14 Essential Electronic Components and their Functions

All electronics must start with some source of power to operate. With this said, our first electronic component to discuss is the battery.

  • Batteries store and convert chemical energy into electrical energy. The chemical reactions in a battery involve the flow of electrons from one material (electrode) to another, through an external circuit. This flow of electrons provides an electric current that can be used to do work.
  • Once a battery converts chemical energy into electrical energy, it is then the Motor that converts electrical energy into mechanical energy that lastly, produces a working effect.Once power is generated, there are numerous components that involve the management of that power.
  • Transformers are comprised of two coils of wire that are used to step up or step down power.
  • Transistors consist of three terminals: a base; the emitter; and the collector. When voltage is applied to one of these terminals, control of current flow is achieved.
  • Resistors control how much flow takes place by resisting flow of current to a desired degree.
  • Capacitors are used to temporarily store electric charge through the use of electrolytic components and ceramic disks.
  • Inductors are passive components that store energy in the form of magnetic fields.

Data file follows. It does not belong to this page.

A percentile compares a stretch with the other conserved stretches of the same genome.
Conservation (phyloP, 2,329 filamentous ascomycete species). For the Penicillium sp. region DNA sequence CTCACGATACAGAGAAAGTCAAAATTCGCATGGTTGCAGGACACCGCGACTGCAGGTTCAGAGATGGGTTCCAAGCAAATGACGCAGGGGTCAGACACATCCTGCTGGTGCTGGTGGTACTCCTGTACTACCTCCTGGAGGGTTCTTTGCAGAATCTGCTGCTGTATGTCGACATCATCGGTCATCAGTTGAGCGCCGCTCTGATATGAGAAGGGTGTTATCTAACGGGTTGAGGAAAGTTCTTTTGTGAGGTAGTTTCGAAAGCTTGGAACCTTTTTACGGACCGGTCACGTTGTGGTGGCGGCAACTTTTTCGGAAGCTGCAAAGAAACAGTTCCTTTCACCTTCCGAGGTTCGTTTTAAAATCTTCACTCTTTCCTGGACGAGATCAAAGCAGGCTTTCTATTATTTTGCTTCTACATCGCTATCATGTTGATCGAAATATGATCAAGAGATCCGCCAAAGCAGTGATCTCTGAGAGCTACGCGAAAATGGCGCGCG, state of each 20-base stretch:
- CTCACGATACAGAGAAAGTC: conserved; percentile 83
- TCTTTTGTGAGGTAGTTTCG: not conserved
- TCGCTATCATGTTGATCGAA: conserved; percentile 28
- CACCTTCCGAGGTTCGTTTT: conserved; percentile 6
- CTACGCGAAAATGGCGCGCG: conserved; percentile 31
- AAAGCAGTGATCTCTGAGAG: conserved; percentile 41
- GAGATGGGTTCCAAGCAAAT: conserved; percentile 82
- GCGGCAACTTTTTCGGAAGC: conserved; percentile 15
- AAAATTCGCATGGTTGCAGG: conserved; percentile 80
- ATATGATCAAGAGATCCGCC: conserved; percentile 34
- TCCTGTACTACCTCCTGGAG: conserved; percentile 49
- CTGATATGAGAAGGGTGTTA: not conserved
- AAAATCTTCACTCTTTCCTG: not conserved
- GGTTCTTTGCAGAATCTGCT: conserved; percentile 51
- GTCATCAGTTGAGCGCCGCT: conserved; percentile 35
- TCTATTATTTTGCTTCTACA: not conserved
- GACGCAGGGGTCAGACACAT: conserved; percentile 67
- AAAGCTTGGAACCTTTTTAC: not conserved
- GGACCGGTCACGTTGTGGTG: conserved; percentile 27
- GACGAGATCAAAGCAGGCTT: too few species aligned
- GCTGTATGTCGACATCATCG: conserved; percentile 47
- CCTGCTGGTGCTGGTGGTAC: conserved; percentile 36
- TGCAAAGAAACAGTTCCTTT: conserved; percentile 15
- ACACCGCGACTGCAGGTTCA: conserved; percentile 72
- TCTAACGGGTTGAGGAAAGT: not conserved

• Diodes make it so electric currents can flow in a single direction only.
  • Fuses are used to preserve components from overloading with excessive current.
  • Switches interrupt current and Relays  are electromechanical switches that shut power on or off.
  • Microcontrollers are small computers embedded inside devices to control the actions and features of products like power tools, remote controls, medical equipment and office machines.
  • Integrated Circuits are small chips that can function as an amplifier, oscillator, timer, microprocessor, or even computer memory.
  • Lastly, we have Circuit Breakers which are protective devices that can be controlled with a remote switch  and are designed to protect the circuit from overloading or a short circuit.


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